on solidarity & community yoga

pakikitungo, pakikisama, pakikiramay. relating to each other, being together, feeling together, all becomes a living practice. and that is how i understand ‘work’ —it is nothing more than a way to live; it is action; it is everyday activism that is inspired for transformation.

when we awaken to the pains we have created within us, the brokenness in our own relations, and the injustices we perpetuate in our own societies, charity becomes an insufficient way to give. somehow we cannot afford the mediocrity of handing out ‘tokens’, or indulge in the fleeting feeling of ‘self-righteousness’ in giving. if true transformation is the ideal, then solidarity in turn becomes a more lasting and empowering way to live.

 

my undergraduate years have given me many opportunities to explore and experiment with these ideas (www.ethicsofisl.ubc.ca). having later returned to the philippines to work on a variety of community development projects, every trip to visit a community, every home i am invited to stay in, and every project we partner for, continue to be moments to live solidarity. pakikitungo, pakikisama, pakikiramay. relating to each other, being together, feeling together, all becomes a living practice. and that is how i understand ‘work’ —it is nothing more than a way to live; it is action; it is everyday activism that is inspired for transformation.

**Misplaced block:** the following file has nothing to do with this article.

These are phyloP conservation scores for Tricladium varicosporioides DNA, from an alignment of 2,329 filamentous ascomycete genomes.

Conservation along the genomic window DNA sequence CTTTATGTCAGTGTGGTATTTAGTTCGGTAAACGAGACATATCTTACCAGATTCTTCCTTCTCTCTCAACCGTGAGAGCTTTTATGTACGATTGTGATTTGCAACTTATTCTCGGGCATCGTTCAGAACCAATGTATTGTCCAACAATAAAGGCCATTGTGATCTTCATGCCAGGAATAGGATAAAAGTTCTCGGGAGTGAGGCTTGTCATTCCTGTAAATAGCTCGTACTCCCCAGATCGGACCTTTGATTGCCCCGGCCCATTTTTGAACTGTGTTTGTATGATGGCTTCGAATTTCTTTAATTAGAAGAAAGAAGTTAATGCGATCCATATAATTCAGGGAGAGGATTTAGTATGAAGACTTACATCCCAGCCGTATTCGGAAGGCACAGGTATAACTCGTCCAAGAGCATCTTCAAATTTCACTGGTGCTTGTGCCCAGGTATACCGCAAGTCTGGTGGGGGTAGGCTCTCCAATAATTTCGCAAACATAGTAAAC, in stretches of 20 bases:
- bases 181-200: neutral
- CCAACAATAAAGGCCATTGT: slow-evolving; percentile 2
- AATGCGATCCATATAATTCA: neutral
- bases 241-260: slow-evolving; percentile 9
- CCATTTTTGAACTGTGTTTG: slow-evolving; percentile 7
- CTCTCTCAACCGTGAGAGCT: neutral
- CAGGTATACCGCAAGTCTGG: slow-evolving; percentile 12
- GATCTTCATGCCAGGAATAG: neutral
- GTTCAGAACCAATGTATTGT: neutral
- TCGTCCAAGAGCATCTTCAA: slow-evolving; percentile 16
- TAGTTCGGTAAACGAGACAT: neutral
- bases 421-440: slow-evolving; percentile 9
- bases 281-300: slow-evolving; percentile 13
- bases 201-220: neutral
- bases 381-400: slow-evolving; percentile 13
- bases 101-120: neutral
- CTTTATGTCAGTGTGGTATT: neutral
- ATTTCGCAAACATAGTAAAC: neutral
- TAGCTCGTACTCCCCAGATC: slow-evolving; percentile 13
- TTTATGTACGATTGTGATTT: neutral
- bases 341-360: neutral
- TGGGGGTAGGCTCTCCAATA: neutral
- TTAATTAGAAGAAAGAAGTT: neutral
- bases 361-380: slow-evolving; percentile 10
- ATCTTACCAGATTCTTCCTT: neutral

ritualyoga too, i have grown to learn in the past years, is another transformative way to live. ‘doing’ yoga has become less of attending a class, less of a physical work-out, less of ‘me-time’, and now much more of a commitment to a daily inner work.
teaching yoga too has become a little less of an appointment, a little less of a task on a ‘to-do list’ (although i am still constantly reflecting on my attitudes towards teaching!), and now much more of choosing to be actively part of community transformation.
yoga has grown for me more and more to become an everyday movement, an everyday practice, enacted live, that seeks to transform nothing more than my very own self. and when my inner work fills me full, i naturally step out into the world to join others.

 

in the past year, i have joined many other yoga teachers in metro manila in leading community classes by-donation. it is difficult to size-up the entire movement today, as these classes are often unpublicised, not formalised, and mushrooming in the most unexpected spaces (almost ‘guerrilla-style’ as some would say!). the principle that guides it is that of ‘energy exchange’ —the teacher gives of her/his time to lead and hold a class together, and the students give what they wish and are able to in return for the gift of practice. it can also be explained as seva, as jivamukti yoga teacher nancy explains it, when she offers ‘free’ classes in exchange for supporting an advocacy.

 

these spaces and moments open up to a wide range of transformative possibilities!